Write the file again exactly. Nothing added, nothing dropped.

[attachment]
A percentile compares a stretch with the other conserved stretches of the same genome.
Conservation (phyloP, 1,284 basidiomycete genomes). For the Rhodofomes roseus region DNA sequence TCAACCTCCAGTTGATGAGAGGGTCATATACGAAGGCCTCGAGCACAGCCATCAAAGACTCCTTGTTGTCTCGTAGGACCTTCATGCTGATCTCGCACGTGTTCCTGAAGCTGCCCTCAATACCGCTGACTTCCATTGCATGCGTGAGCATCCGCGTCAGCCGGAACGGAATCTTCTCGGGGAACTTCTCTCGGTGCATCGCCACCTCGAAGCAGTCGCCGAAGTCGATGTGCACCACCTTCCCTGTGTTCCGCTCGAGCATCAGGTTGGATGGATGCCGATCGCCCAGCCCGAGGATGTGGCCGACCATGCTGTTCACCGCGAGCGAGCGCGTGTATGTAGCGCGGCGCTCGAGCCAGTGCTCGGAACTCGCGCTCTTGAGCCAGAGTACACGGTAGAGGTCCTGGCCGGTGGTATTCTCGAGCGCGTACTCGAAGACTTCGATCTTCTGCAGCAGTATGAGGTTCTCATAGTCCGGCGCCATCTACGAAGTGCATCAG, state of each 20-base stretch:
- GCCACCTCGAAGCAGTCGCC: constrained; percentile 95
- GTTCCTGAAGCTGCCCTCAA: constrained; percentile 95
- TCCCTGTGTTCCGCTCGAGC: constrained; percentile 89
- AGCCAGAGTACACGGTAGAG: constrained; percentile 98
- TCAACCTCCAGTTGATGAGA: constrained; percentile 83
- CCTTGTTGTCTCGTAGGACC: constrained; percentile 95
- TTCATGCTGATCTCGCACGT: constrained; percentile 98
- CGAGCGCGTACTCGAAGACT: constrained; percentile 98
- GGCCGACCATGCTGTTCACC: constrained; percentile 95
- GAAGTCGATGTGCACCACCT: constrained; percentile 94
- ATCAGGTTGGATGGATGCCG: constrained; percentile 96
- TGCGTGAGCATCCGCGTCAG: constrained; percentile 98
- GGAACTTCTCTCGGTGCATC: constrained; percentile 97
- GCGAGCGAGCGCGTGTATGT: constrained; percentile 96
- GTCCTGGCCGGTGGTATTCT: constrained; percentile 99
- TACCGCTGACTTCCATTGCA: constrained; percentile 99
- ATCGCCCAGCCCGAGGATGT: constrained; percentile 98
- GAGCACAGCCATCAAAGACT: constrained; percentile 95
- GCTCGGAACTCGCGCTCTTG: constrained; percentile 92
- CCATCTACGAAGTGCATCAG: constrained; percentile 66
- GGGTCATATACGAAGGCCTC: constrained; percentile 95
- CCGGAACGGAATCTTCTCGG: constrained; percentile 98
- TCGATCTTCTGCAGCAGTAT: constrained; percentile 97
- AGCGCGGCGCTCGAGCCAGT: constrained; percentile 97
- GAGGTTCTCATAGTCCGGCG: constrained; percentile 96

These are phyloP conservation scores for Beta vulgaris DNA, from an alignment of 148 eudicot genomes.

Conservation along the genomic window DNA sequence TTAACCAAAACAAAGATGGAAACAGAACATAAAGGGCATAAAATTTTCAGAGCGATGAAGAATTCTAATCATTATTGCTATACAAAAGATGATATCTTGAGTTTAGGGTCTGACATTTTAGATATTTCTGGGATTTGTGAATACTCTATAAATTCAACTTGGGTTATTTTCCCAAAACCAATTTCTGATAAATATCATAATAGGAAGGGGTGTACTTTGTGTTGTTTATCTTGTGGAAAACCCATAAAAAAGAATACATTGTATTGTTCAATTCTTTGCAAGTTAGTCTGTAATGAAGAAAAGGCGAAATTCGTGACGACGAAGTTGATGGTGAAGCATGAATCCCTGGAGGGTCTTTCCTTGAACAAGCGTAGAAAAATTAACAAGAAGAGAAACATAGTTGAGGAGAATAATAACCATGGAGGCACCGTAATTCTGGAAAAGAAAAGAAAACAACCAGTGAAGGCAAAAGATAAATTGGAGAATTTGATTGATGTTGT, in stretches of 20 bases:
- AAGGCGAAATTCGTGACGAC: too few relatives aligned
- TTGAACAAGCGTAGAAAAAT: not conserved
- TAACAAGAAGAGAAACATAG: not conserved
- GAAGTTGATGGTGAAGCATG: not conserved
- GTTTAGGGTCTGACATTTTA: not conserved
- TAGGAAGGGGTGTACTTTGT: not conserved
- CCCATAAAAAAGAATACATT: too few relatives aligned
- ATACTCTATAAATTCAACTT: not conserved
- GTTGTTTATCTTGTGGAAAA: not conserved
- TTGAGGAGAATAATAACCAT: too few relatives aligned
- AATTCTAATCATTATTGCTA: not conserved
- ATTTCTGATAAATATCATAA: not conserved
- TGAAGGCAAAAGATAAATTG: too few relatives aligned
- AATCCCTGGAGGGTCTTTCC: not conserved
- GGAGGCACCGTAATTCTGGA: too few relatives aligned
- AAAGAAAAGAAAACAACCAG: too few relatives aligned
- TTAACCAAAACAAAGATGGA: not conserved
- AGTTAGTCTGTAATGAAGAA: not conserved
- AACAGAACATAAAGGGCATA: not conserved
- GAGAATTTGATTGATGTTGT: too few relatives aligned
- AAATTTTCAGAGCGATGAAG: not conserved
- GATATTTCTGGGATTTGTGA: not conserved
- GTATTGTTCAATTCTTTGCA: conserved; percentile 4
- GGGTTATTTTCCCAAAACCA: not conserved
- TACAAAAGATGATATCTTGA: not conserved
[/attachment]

A percentile compares a stretch with the other conserved stretches of the same genome.
Conservation (phyloP, 1,284 basidiomycete genomes). For the Rhodofomes roseus region DNA sequence TCAACCTCCAGTTGATGAGAGGGTCATATACGAAGGCCTCGAGCACAGCCATCAAAGACTCCTTGTTGTCTCGTAGGACCTTCATGCTGATCTCGCACGTGTTCCTGAAGCTGCCCTCAATACCGCTGACTTCCATTGCATGCGTGAGCATCCGCGTCAGCCGGAACGGAATCTTCTCGGGGAACTTCTCTCGGTGCATCGCCACCTCGAAGCAGTCGCCGAAGTCGATGTGCACCACCTTCCCTGTGTTCCGCTCGAGCATCAGGTTGGATGGATGCCGATCGCCCAGCCCGAGGATGTGGCCGACCATGCTGTTCACCGCGAGCGAGCGCGTGTATGTAGCGCGGCGCTCGAGCCAGTGCTCGGAACTCGCGCTCTTGAGCCAGAGTACACGGTAGAGGTCCTGGCCGGTGGTATTCTCGAGCGCGTACTCGAAGACTTCGATCTTCTGCAGCAGTATGAGGTTCTCATAGTCCGGCGCCATCTACGAAGTGCATCAG, state of each 20-base stretch:
- GCCACCTCGAAGCAGTCGCC: constrained; percentile 95
- GTTCCTGAAGCTGCCCTCAA: constrained; percentile 95
- TCCCTGTGTTCCGCTCGAGC: constrained; percentile 89
- AGCCAGAGTACACGGTAGAG: constrained; percentile 98
- TCAACCTCCAGTTGATGAGA: constrained; percentile 83
- CCTTGTTGTCTCGTAGGACC: constrained; percentile 95
- TTCATGCTGATCTCGCACGT: constrained; percentile 98
- CGAGCGCGTACTCGAAGACT: constrained; percentile 98
- GGCCGACCATGCTGTTCACC: constrained; percentile 95
- GAAGTCGATGTGCACCACCT: constrained; percentile 94
- ATCAGGTTGGATGGATGCCG: constrained; percentile 96
- TGCGTGAGCATCCGCGTCAG: constrained; percentile 98
- GGAACTTCTCTCGGTGCATC: constrained; percentile 97
- GCGAGCGAGCGCGTGTATGT: constrained; percentile 96
- GTCCTGGCCGGTGGTATTCT: constrained; percentile 99
- TACCGCTGACTTCCATTGCA: constrained; percentile 99
- ATCGCCCAGCCCGAGGATGT: constrained; percentile 98
- GAGCACAGCCATCAAAGACT: constrained; percentile 95
- GCTCGGAACTCGCGCTCTTG: constrained; percentile 92
- CCATCTACGAAGTGCATCAG: constrained; percentile 66
- GGGTCATATACGAAGGCCTC: constrained; percentile 95
- CCGGAACGGAATCTTCTCGG: constrained; percentile 98
- TCGATCTTCTGCAGCAGTAT: constrained; percentile 97
- AGCGCGGCGCTCGAGCCAGT: constrained; percentile 97
- GAGGTTCTCATAGTCCGGCG: constrained; percentile 96

These are phyloP conservation scores for Beta vulgaris DNA, from an alignment of 148 eudicot genomes.

Conservation along the genomic window DNA sequence TTAACCAAAACAAAGATGGAAACAGAACATAAAGGGCATAAAATTTTCAGAGCGATGAAGAATTCTAATCATTATTGCTATACAAAAGATGATATCTTGAGTTTAGGGTCTGACATTTTAGATATTTCTGGGATTTGTGAATACTCTATAAATTCAACTTGGGTTATTTTCCCAAAACCAATTTCTGATAAATATCATAATAGGAAGGGGTGTACTTTGTGTTGTTTATCTTGTGGAAAACCCATAAAAAAGAATACATTGTATTGTTCAATTCTTTGCAAGTTAGTCTGTAATGAAGAAAAGGCGAAATTCGTGACGACGAAGTTGATGGTGAAGCATGAATCCCTGGAGGGTCTTTCCTTGAACAAGCGTAGAAAAATTAACAAGAAGAGAAACATAGTTGAGGAGAATAATAACCATGGAGGCACCGTAATTCTGGAAAAGAAAAGAAAACAACCAGTGAAGGCAAAAGATAAATTGGAGAATTTGATTGATGTTGT, in stretches of 20 bases:
- AAGGCGAAATTCGTGACGAC: too few relatives aligned
- TTGAACAAGCGTAGAAAAAT: not conserved
- TAACAAGAAGAGAAACATAG: not conserved
- GAAGTTGATGGTGAAGCATG: not conserved
- GTTTAGGGTCTGACATTTTA: not conserved
- TAGGAAGGGGTGTACTTTGT: not conserved
- CCCATAAAAAAGAATACATT: too few relatives aligned
- ATACTCTATAAATTCAACTT: not conserved
- GTTGTTTATCTTGTGGAAAA: not conserved
- TTGAGGAGAATAATAACCAT: too few relatives aligned
- AATTCTAATCATTATTGCTA: not conserved
- ATTTCTGATAAATATCATAA: not conserved
- TGAAGGCAAAAGATAAATTG: too few relatives aligned
- AATCCCTGGAGGGTCTTTCC: not conserved
- GGAGGCACCGTAATTCTGGA: too few relatives aligned
- AAAGAAAAGAAAACAACCAG: too few relatives aligned
- TTAACCAAAACAAAGATGGA: not conserved
- AGTTAGTCTGTAATGAAGAA: not conserved
- AACAGAACATAAAGGGCATA: not conserved
- GAGAATTTGATTGATGTTGT: too few relatives aligned
- AAATTTTCAGAGCGATGAAG: not conserved
- GATATTTCTGGGATTTGTGA: not conserved
- GTATTGTTCAATTCTTTGCA: conserved; percentile 4
- GGGTTATTTTCCCAAAACCA: not conserved
- TACAAAAGATGATATCTTGA: not conserved